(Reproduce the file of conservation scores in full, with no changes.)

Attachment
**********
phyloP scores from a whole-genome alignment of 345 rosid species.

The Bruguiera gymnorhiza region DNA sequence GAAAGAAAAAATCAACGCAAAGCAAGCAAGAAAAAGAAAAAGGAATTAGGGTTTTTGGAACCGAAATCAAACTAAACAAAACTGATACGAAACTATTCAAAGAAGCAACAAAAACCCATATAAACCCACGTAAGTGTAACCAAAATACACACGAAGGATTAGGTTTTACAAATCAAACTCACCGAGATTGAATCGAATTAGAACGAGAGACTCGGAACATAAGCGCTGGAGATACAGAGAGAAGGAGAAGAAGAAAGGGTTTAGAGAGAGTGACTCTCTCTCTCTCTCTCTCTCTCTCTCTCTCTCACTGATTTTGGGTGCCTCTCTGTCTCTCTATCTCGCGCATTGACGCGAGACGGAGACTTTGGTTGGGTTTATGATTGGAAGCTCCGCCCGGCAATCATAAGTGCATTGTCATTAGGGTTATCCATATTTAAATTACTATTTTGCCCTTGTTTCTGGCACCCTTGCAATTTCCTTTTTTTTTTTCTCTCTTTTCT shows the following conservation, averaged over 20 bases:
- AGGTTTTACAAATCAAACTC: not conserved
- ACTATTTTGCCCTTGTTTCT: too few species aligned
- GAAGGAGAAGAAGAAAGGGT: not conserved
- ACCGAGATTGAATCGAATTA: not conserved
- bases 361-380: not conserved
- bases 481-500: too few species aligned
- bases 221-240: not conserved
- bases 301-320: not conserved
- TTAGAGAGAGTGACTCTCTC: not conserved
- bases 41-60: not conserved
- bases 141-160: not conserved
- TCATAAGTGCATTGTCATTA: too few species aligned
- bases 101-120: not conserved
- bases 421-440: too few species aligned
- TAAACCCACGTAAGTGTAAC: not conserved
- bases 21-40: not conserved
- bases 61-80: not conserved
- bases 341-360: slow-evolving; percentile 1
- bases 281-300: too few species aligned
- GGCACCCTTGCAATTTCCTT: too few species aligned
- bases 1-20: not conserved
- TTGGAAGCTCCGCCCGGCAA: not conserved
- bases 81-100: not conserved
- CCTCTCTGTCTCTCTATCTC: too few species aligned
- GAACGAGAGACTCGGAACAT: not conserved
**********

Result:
phyloP scores from a whole-genome alignment of 345 rosid species.

The Bruguiera gymnorhiza region DNA sequence GAAAGAAAAAATCAACGCAAAGCAAGCAAGAAAAAGAAAAAGGAATTAGGGTTTTTGGAACCGAAATCAAACTAAACAAAACTGATACGAAACTATTCAAAGAAGCAACAAAAACCCATATAAACCCACGTAAGTGTAACCAAAATACACACGAAGGATTAGGTTTTACAAATCAAACTCACCGAGATTGAATCGAATTAGAACGAGAGACTCGGAACATAAGCGCTGGAGATACAGAGAGAAGGAGAAGAAGAAAGGGTTTAGAGAGAGTGACTCTCTCTCTCTCTCTCTCTCTCTCTCTCTCTCACTGATTTTGGGTGCCTCTCTGTCTCTCTATCTCGCGCATTGACGCGAGACGGAGACTTTGGTTGGGTTTATGATTGGAAGCTCCGCCCGGCAATCATAAGTGCATTGTCATTAGGGTTATCCATATTTAAATTACTATTTTGCCCTTGTTTCTGGCACCCTTGCAATTTCCTTTTTTTTTTTCTCTCTTTTCT shows the following conservation, averaged over 20 bases:
- AGGTTTTACAAATCAAACTC: not conserved
- ACTATTTTGCCCTTGTTTCT: too few species aligned
- GAAGGAGAAGAAGAAAGGGT: not conserved
- ACCGAGATTGAATCGAATTA: not conserved
- bases 361-380: not conserved
- bases 481-500: too few species aligned
- bases 221-240: not conserved
- bases 301-320: not conserved
- TTAGAGAGAGTGACTCTCTC: not conserved
- bases 41-60: not conserved
- bases 141-160: not conserved
- TCATAAGTGCATTGTCATTA: too few species aligned
- bases 101-120: not conserved
- bases 421-440: too few species aligned
- TAAACCCACGTAAGTGTAAC: not conserved
- bases 21-40: not conserved
- bases 61-80: not conserved
- bases 341-360: slow-evolving; percentile 1
- bases 281-300: too few species aligned
- GGCACCCTTGCAATTTCCTT: too few species aligned
- bases 1-20: not conserved
- TTGGAAGCTCCGCCCGGCAA: not conserved
- bases 81-100: not conserved
- CCTCTCTGTCTCTCTATCTC: too few species aligned
- GAACGAGAGACTCGGAACAT: not conserved